Skippy25

join:2000-09-13
Hazelwood, MO
Yes, but that is the smart patient thing to do. Which is completely contrary to the day trader mentality that you need to get in make your quick money and then get out. Today's investors, like the many you see trolling here, dont care about long term viability of a company.
Crookshanks

join:2008-02-04
Binghamton, NY
Reviews:
·Frontier Communi..

Re: Enough Savings to Expand FIOS?

You do realize that day traders represent a small percentage of the daily trading volume and an even smaller percentage of overall market capitalization, right? The majority of investments in the US Market are held by retirement and pension funds, that are in it for the long haul, and not inclined to engage in day trading or take short term positions.

There are a lot of things wrong with our economic culture, ranging from your neighbor who bought too much house, to the CEO with the golden parachute, to our borrow, print, and spend Federal Government. I'm just not convinced that Verizon's actions are that outlandish here. They don't have a limitless amount of money to spend on CapEx, so where should they allocate the resources that are available? To the growth market that is wireless or the mature market that is landline?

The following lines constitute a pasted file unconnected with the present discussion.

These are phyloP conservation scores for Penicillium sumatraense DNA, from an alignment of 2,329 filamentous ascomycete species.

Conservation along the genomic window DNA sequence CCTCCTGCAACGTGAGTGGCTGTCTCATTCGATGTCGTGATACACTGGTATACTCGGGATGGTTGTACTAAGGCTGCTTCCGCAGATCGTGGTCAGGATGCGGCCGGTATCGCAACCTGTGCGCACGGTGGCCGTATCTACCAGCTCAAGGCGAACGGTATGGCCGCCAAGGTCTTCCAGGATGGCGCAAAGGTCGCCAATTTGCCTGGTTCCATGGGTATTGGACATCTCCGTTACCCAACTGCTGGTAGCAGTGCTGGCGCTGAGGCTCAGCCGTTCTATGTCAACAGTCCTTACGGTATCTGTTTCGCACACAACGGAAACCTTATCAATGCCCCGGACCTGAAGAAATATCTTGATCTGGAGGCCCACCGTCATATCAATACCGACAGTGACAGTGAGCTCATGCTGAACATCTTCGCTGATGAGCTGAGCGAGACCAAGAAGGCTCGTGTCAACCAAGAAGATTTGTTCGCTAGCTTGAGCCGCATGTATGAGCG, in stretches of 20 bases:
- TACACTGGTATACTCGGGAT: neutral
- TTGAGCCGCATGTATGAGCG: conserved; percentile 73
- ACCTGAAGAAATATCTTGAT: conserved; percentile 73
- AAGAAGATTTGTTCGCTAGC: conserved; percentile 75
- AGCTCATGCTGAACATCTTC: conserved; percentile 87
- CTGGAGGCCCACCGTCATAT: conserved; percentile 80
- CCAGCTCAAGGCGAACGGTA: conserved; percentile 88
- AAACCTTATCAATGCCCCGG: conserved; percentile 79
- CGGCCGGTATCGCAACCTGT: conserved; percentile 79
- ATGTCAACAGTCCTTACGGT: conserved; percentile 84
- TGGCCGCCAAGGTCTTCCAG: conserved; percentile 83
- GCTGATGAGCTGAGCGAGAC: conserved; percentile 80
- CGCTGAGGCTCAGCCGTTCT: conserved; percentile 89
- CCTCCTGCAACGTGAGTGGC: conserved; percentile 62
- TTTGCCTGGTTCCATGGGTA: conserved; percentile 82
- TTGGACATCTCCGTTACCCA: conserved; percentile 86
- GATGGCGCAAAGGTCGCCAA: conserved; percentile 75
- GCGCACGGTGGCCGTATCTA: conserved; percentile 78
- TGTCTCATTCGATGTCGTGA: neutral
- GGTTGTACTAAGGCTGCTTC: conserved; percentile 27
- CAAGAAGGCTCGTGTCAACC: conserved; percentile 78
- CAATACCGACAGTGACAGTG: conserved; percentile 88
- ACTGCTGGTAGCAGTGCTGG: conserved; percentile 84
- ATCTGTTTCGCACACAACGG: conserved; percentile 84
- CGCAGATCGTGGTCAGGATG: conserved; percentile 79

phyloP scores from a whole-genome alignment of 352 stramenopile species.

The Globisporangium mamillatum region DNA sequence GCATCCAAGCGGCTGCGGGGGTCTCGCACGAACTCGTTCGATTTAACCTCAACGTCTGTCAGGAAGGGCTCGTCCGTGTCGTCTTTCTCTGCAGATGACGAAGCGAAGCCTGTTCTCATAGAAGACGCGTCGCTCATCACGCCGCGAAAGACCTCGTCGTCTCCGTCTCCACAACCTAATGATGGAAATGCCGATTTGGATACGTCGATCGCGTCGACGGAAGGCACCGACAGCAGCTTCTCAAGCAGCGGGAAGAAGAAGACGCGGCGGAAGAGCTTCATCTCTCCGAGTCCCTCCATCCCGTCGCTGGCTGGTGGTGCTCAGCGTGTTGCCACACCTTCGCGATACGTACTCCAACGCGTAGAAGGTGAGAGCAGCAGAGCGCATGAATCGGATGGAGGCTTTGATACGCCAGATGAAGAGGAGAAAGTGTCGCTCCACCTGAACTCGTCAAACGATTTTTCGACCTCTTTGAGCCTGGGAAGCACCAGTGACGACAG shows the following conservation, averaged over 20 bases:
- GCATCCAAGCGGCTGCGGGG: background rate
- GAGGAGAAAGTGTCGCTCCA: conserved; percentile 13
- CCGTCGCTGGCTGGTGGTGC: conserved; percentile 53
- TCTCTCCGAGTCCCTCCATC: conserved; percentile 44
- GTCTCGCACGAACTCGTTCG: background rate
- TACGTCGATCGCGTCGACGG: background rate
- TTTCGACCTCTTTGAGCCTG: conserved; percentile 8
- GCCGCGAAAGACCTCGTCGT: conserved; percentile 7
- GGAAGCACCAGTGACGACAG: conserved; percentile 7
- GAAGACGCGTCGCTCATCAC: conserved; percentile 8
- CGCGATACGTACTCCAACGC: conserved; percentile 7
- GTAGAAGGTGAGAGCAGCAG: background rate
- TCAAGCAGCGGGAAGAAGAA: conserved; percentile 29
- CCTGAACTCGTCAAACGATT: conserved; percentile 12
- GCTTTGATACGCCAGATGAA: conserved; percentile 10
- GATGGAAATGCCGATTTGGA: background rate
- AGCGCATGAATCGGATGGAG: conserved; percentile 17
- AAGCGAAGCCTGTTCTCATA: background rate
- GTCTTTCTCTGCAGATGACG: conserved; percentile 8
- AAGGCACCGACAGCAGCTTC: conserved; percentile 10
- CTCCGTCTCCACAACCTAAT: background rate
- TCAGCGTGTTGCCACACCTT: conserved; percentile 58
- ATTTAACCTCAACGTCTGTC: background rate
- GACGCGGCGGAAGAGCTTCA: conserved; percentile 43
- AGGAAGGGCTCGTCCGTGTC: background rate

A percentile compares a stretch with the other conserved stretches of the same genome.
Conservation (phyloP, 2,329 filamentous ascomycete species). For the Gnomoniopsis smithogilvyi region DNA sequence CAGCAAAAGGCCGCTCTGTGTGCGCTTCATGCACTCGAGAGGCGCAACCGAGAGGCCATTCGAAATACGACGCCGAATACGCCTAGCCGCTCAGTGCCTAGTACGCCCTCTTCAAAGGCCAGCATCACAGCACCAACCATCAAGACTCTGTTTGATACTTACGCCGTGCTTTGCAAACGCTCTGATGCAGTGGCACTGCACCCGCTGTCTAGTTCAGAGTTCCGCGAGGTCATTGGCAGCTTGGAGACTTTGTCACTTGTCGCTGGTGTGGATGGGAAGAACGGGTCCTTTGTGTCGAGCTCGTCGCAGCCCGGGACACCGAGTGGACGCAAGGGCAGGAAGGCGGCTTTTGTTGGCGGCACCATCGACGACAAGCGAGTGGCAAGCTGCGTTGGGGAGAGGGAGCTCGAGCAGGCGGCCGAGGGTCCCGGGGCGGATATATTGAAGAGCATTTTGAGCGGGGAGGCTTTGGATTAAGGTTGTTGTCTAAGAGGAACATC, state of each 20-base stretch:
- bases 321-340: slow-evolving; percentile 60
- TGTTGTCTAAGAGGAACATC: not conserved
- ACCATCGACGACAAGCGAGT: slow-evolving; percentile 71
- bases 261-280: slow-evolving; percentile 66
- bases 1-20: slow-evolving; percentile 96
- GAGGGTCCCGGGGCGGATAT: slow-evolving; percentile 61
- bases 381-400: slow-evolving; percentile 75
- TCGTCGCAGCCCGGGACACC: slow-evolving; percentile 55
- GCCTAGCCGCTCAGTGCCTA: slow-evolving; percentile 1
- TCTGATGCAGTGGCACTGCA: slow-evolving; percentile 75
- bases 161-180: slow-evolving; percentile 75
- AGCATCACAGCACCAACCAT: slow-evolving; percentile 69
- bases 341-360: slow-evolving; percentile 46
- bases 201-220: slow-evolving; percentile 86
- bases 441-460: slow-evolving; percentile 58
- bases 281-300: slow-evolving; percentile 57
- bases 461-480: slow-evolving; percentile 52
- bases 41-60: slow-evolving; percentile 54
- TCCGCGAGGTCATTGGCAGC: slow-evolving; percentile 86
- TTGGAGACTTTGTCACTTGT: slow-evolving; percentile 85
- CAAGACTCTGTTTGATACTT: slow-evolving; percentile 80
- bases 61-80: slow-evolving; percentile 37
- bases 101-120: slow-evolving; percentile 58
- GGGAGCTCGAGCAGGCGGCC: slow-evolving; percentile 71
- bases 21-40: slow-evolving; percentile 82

There are still tens of millions of Americans without smart phones. There are still huge coverage gaps in their wireless footprint. They still need to expand data capacity in many wireless markets.

Contrast that with wireline, where they have how many (five or six digits worth?) ONTs are sitting idle (translation: customers we can get with a small marketing budget and zero CapEx)? Contrast the relatively unregulated wireless market to the mandates they face in wireline. Consider the fact that they face entrenched competitors, the fact that wireline voice service is dying, and even cable television service is threatened as cord cutting goes mainstream.